I can say I did this, though it now feels like an excuse, because other things were more important to me, like learning the principles of cultures of peace and forming global networks of women. I can say that I learned what I needed to know to do the work I needed to do in order to help make a better world, and that I didn’t have the capacity left to remember names. But now, it is I – not world peace – with the need to know who is who and what is where.

Kim Novak, Ruby Dee, Jeanne Moreau, Alan Delon, Margaret Cho, Jean-Paul Belmondo, Patti LaBelle, Viola Davis, Dorothy Dandridge. 

I delight in the recall.

Daryl Hannah, Jack Webb, Lena Horne, Larry Hagman, Alec Guinness, Yvonne de Carlo, Jeff Chandler, Jackie Chan, James Dean, Lauren Bacall. 

I feel my brain. Zip zap zip zap. Neurons popping. Synapses dusting themselves off.

Carrie Fisher, Kirk Douglas, Helen Hayes, James Earl Jones, Jane Alexander, Annette Bening, Audie Murphy, Sidney Poitier, Clara Bow, Charlie Chaplin, Uma Thurman, Oona Chaplin, Liv Ullman, Stacy Keach, Rod Serling, Jeremy Irons, Helen Mirren, Candice Bergen, Rosalind Russell, Eddie Murphy.

Harry Belafonte, Eartha Kitt, Tony Perkins, Tuesday Weld, Mary Martin, Robert Culp, Jane Russell, River Phoenix, Betty Grable, Peter Lawford, Meg Ryan, John Wayne, John Travolta, Rita Moreno, Walter Matthau, Hedy Lamar, Leslie Nielsen, Gilda Radner, Robin Williams, Phillip Seymour Hoffman.

Perhaps this obsession is about not forgetting people. Not letting them slip away.

Mogadishu, Somalia; Kigali, Rwanda; Antananarivo, Madagascar; Kampala, Uganda; Juba, South Sudan; Dar es Salaam, Tanzania; Ouagadougou, Burkina Kaso; Freetown, Sierra Leone; Accra, Ghana; Dakar, Senegal.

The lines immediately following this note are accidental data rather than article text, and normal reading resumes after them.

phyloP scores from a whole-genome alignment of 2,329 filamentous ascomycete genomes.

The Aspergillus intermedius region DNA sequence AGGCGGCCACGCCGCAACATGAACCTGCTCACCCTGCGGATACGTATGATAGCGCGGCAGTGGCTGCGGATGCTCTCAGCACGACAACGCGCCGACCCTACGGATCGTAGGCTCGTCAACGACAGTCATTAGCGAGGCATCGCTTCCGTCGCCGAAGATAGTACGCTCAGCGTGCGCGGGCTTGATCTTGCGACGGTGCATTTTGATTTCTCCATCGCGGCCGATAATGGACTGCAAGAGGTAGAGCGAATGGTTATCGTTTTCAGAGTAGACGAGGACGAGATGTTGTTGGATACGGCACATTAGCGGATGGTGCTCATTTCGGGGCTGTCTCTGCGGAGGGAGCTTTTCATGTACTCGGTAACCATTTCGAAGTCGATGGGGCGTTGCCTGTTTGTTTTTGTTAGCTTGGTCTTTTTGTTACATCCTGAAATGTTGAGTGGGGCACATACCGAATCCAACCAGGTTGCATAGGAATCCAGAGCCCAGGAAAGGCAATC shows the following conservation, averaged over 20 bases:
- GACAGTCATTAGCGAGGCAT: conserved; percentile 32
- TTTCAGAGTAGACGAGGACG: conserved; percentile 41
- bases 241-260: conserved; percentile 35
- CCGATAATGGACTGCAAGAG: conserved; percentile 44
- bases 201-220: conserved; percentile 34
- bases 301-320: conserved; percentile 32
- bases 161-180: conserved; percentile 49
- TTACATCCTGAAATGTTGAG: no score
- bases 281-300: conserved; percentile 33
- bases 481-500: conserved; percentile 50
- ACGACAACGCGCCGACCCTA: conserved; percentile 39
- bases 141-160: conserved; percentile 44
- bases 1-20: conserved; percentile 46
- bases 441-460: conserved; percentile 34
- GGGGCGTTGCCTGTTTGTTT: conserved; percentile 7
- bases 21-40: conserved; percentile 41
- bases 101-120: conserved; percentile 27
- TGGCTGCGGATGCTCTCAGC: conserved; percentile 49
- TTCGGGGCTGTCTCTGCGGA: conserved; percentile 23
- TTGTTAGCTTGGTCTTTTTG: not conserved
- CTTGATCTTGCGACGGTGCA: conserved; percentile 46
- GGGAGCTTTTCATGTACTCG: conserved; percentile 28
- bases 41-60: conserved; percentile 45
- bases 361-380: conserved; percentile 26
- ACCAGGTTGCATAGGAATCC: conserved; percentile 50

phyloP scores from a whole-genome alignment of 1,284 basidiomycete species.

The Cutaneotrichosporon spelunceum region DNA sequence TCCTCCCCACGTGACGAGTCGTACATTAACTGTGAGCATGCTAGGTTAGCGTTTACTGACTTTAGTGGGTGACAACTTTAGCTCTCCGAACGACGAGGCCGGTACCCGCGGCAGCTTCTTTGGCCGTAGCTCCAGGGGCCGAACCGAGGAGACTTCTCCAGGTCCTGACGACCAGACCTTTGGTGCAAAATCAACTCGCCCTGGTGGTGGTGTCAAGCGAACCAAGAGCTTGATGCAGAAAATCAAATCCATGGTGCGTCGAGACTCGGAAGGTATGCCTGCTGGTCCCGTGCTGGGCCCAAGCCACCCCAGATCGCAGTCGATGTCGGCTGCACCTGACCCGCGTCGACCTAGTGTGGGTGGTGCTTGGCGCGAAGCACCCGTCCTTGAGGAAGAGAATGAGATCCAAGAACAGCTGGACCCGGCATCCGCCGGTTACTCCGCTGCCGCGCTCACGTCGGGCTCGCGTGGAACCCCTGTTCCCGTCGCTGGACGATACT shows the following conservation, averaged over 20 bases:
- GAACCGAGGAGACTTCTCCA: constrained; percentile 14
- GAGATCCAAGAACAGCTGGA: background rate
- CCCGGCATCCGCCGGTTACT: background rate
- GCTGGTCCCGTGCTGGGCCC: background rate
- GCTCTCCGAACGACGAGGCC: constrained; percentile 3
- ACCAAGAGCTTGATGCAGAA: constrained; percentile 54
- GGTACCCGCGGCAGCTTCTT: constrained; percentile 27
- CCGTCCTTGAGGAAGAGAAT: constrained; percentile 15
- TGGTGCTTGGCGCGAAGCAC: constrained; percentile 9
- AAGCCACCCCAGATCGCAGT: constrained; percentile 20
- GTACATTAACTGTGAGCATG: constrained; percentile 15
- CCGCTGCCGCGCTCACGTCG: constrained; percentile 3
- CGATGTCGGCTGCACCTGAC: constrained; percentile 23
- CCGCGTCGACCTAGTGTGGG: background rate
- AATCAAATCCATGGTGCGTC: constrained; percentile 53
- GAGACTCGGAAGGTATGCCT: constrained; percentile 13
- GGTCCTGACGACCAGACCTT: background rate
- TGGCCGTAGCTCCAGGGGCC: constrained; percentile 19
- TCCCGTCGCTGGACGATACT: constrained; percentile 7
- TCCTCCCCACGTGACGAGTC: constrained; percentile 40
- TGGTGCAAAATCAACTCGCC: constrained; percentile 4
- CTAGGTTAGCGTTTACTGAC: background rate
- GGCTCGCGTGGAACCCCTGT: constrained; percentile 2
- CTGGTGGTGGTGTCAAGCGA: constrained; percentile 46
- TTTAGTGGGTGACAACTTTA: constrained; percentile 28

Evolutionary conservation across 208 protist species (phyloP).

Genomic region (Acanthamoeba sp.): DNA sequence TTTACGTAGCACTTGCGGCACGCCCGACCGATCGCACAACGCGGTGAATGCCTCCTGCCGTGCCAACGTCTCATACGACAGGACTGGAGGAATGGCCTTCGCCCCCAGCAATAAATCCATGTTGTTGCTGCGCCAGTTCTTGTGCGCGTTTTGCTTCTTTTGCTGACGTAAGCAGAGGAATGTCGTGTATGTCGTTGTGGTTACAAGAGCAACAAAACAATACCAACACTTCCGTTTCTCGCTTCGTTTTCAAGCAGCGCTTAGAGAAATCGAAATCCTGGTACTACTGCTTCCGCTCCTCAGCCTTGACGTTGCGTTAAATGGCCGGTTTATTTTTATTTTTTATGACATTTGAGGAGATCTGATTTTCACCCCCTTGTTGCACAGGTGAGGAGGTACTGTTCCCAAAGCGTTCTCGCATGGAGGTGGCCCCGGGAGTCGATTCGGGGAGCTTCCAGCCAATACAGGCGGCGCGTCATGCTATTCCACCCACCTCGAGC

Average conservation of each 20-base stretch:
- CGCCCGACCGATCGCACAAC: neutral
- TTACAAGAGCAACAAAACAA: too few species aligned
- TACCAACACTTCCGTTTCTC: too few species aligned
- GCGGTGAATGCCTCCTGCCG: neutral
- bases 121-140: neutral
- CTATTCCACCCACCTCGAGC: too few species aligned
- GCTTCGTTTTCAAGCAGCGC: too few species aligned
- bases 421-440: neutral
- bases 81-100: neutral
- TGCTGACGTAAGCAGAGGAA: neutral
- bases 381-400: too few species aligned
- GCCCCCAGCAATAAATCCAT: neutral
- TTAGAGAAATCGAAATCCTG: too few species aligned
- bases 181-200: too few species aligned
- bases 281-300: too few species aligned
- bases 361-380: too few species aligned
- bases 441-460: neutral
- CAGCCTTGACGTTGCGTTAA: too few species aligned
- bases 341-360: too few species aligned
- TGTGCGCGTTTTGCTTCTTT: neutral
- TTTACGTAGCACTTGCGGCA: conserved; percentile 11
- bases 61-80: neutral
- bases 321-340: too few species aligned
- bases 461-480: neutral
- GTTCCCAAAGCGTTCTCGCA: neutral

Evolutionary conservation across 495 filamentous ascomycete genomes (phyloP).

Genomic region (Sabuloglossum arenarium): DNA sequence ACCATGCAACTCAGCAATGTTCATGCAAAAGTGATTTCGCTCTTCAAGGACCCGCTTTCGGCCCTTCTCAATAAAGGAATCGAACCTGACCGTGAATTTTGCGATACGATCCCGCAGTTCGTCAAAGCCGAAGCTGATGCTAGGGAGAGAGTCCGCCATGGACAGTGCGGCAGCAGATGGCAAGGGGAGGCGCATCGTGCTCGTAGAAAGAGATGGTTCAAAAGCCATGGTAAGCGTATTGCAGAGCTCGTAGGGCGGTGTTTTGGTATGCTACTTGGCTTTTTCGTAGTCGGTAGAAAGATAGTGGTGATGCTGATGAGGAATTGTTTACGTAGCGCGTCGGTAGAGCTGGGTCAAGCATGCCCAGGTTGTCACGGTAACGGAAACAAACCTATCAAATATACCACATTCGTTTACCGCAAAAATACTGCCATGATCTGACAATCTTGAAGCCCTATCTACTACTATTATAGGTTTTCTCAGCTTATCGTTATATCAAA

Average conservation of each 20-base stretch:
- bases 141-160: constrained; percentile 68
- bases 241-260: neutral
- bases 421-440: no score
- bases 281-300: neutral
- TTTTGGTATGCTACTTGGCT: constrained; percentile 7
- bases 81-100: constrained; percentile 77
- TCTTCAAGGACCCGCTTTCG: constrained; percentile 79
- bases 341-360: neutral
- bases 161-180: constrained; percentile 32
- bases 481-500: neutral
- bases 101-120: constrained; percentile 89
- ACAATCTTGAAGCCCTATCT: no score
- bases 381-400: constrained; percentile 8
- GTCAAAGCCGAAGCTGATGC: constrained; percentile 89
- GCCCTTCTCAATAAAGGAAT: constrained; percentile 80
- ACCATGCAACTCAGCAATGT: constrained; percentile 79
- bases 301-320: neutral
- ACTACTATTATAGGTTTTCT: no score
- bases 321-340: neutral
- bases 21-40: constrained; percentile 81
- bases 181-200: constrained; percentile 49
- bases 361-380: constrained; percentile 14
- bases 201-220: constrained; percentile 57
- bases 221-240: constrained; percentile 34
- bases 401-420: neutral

And not forgetting whole nations,

Sandra Sotomayor, Stephen Breyer, Samuel Alito, Elena Kagan, Clarence Thomas, Antonin Scalia, John Robert, Anthony Kennedy, and Ruth Bader Ginsburg.

. . . or those who judge our laws,

Dasher, Dancer, Prancer, Vixen, Comet, Cupid, Donner, Blitzen, and Rudolph.

. . . or who fly through the night with gifts for us all,

Sneezy, Sleepy, Grumpy, Dopey, Happy, Doc, and Bashful.

. . . or whistle when they work, even when it is for minimal wage.

There are a lot of people to remember.


Finding Yourself in a World of Need

A few years ago I began an experiment that I thought would take me only a year to complete. The goal was to regain a sense of myself aside from more than a decade of peace work as founder and first Director of Peace X Peace. I had entered the field of peace work one week after September 11, 2001. I entered it from many years in the arts as a photographer, poet, and playwright. I was midway in writing a book tentatively titled “Diamond Woman: achieving clarity and brilliance in a world still dominated by men.”

Peace X Peace usurped all that. For the first four years I worked every day except Christmas. Long hours every day. Long hours with teams of women that I brought together. We made an impact. Ultimately we had members in more than 120 nations and 20,000 plus members in our Global Network of women talking privately to their “sisters” around the world through the Internet. We were the first global social network for women before the term “social network” was used.